Sunday Tribune

Thinking out of the box to e

A love of plant-based, mostly organicall­yproduced food that is dairy-, egg- and preservati­ve-free has taken a husband-andwife team on a different culinary journey, writes Liz Clarke


AN ABILITY to change direction and not be afraid of challenges is the hallmark of successful entreprene­urs. No one knows that better than husband-and-wife foodie team Ursula and Rob Haupt, whose Chilliplum Restaurant in Hillcrest is ranked one of the top three favourite places to eat in the Upper Highway.

While they are proud that Tripadviso­r has consistent­ly accorded the restaurant a high rating for quality and service, and they’ve been ranked the country’s top vegan fine-food restaurant, the couple believes it’s time to begin a new chapter in their culinary journey.

“We want to share our passion for creating different and innovative foodie lines with a broader audience,” says Ursula, the restaurant’s owner.

Sitting in the convivial eatery, one which could happily fit into any contempora­ry and trendsetti­ng shopping precinct, it’s difficult to imagine this congenial host and hostess would want to do anything differentl­y.

A bowl of gnocchi that might have been created by an old Italian mamma, washed down with a glass of Ataraxia Serenity 2010, plus a delicious crostini, topped with all kinds of magic, prompts the same question.

Rob, an internatio­nally trained chef with strong French roots, says that in the food industry nothing remains static. You always have to think out of the box and be prepared to change direction.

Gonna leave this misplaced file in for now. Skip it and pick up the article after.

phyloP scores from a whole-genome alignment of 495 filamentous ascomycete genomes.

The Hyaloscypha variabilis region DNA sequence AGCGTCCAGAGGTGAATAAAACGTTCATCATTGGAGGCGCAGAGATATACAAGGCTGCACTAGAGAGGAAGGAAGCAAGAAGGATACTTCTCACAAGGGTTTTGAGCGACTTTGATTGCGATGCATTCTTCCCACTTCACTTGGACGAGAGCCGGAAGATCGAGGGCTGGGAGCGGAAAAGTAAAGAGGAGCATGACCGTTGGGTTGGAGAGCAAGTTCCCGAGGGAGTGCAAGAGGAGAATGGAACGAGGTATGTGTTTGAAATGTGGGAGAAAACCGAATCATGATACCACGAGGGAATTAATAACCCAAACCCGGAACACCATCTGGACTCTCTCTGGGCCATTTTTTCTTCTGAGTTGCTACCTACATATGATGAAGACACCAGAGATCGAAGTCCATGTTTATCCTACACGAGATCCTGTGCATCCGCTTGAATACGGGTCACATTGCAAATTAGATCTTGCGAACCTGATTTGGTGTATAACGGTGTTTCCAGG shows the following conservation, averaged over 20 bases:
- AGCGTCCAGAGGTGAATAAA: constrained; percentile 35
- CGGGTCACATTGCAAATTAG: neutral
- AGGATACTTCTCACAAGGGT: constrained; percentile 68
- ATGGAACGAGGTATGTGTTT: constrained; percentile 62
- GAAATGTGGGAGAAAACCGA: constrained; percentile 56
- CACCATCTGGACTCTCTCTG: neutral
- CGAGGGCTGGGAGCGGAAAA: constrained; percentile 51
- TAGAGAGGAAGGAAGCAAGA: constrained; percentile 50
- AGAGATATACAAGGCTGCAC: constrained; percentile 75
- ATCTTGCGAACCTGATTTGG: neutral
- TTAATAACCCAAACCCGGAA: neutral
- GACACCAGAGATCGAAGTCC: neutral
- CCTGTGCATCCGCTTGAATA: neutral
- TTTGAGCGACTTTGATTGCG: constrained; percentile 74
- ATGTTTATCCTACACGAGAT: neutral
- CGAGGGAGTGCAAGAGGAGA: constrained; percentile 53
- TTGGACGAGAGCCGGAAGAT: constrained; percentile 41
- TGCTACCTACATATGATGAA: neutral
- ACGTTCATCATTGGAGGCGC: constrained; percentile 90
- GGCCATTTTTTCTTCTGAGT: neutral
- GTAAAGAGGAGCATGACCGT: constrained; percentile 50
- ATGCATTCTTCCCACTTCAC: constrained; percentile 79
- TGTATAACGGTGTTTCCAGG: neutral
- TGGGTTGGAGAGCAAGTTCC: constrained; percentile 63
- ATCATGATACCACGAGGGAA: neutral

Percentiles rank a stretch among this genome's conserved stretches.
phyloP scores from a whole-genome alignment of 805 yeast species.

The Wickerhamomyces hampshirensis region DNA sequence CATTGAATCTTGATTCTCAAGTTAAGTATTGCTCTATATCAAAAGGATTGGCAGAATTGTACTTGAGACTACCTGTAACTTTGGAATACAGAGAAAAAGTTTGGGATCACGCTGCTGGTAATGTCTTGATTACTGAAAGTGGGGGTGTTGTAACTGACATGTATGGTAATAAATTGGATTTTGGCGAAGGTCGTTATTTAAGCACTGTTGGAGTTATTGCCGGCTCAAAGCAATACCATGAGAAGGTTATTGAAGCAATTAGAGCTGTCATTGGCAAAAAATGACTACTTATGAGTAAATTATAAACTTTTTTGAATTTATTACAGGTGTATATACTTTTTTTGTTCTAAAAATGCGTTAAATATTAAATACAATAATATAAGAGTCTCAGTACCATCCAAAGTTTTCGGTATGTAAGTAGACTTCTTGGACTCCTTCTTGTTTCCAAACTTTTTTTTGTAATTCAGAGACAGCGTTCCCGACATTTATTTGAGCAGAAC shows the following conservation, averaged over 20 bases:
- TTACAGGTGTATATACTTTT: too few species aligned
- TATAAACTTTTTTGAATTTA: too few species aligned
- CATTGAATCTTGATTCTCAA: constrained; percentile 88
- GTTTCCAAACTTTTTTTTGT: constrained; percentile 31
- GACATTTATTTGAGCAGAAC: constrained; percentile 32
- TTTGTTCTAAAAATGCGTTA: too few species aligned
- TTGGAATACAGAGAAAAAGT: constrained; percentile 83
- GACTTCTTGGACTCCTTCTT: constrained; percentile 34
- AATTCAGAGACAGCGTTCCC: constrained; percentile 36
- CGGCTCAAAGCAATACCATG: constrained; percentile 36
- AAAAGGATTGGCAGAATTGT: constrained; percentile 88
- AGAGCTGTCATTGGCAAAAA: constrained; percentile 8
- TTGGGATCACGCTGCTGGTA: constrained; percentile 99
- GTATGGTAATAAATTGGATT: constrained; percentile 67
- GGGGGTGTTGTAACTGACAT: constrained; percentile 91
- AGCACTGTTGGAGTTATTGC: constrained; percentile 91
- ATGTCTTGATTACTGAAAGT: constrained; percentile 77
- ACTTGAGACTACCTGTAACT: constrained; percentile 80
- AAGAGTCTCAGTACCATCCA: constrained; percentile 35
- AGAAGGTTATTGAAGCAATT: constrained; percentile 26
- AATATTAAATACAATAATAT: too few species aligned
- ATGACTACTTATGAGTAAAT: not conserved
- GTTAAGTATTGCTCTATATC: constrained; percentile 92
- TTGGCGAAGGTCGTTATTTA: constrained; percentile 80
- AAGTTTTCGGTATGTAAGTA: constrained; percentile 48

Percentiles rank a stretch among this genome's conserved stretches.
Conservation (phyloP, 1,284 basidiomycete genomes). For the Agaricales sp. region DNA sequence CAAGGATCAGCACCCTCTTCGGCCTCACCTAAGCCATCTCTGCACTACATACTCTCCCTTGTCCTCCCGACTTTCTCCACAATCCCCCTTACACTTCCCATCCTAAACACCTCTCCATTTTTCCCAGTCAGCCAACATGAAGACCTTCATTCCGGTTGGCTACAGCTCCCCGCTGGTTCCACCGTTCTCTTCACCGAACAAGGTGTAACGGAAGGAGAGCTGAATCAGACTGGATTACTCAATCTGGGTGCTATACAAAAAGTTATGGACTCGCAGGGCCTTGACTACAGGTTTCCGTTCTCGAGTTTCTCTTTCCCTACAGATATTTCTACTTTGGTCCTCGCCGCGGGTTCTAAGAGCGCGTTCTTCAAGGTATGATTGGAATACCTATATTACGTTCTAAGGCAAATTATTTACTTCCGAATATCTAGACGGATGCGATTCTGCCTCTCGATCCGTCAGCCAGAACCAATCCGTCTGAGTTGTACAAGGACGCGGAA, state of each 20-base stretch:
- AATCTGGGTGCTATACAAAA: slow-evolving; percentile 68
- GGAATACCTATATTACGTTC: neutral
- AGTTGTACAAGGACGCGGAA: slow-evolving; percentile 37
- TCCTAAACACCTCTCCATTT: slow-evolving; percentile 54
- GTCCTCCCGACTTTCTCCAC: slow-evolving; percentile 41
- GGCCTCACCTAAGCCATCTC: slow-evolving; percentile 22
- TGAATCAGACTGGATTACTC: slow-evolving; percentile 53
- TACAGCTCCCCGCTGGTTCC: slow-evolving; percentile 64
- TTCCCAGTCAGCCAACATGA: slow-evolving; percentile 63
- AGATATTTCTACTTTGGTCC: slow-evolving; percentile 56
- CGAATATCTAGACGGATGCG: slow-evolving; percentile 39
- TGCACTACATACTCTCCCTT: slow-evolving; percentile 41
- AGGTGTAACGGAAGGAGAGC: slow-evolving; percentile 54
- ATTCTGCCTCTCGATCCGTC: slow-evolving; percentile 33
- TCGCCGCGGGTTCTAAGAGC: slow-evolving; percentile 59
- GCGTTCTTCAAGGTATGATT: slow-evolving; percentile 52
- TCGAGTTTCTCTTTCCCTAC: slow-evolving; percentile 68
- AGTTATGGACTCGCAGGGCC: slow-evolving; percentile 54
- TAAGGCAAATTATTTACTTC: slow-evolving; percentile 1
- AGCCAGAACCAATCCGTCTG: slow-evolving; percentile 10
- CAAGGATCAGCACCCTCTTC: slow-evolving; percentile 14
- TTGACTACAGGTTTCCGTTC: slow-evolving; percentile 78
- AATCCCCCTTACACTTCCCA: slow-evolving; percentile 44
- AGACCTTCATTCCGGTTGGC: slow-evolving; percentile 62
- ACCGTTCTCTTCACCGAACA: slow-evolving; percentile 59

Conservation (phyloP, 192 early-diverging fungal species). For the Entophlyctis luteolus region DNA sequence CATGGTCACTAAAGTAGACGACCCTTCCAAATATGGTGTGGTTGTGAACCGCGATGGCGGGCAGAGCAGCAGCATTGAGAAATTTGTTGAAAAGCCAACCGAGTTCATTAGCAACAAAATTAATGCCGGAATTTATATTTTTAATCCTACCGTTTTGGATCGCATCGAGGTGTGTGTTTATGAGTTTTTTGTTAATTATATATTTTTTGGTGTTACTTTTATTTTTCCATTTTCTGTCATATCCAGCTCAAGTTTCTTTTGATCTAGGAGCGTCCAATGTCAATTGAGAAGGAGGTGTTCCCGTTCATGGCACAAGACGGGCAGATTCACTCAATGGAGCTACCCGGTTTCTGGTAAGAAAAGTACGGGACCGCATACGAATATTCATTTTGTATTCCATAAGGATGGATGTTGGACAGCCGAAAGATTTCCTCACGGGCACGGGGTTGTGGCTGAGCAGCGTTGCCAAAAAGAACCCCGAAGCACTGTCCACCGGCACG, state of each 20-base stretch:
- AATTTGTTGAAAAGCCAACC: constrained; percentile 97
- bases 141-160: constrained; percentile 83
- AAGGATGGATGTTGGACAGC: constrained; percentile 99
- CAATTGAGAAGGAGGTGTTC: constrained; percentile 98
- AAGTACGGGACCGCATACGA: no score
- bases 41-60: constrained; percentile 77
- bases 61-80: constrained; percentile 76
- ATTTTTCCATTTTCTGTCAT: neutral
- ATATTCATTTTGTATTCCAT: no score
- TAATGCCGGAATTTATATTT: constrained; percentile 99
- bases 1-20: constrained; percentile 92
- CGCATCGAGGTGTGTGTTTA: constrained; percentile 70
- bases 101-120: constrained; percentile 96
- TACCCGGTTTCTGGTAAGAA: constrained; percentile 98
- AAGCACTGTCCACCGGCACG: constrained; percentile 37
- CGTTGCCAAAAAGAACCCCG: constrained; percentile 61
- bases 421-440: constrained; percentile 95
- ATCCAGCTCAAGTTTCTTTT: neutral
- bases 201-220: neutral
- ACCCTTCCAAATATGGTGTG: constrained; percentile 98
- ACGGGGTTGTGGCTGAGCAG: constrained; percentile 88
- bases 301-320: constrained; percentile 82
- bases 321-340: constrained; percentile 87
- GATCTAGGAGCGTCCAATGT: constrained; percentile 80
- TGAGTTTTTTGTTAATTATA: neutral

“My first venture in 2013 was a small coffee bar in Kloof, where I introduced unusual items on our menu,” says Ursula. “But it wasn’t long before I wanted to spread my wings and do something a little more adventurou­s.”

Chilliplum, with its distinctiv­e magenta-coloured signage in the Richdens Shopping Centre in St Margaret’s Road, fitted the bill.

Under Rob and Ursula’s care, it soon became synonymous with genuine, gourmet food that adhered to the strict, meatless vegan code of no dairy or eggs – the only restaurant of its kind in the province.

“We loved what we were doing,” says Ursula. “Although 90% of our customers are meat eaters we had a faithful following, but in these cash-strapped days it is not always financiall­y possible to follow the purist route.

“You have to accept that society changes at its own pace, and sometimes one has to pause for a moment, to survive commercial­ly.”

The compromise has been to combine the vegan concept with an alternativ­e choice of dishes, including organic, free range, hormone-free meat items with a wider appeal, particular­ly to suit the more conservati­ve male customers.

“It was a tough decision, because as a family we were vegan,” explains Rob. “But it also taught us that you need to widen your horizons and explore other possibilit­ies.”

From that explorator­y process, the couple set about creating their own commercial range of foods, which they introduced to various grocery stores in Hillcrest.

“You are never going to get the wow moment straight off,” says Ursula. “Being a marketing person, I know that all too well. But they really liked what we gave them to sample.”

Within weeks the door to their new venture had opened. Their Chilliplum brand of ready-made meals, pasta sauces, burger sauces, salad dressings, pesto, butter, cheese sauce, cakes and ice cream (all dairy- and egg-free) are already on the shelves of the Kwikspar in Hillcrest and the Waterfall Superspar in Watercrest Mall.

Master chef Rob says: “We have entered a hugely competitiv­e market, where the profit margins are not big. It means you have to come up with something that is innovative and shoppers might not have seen in supermarke­ts.”

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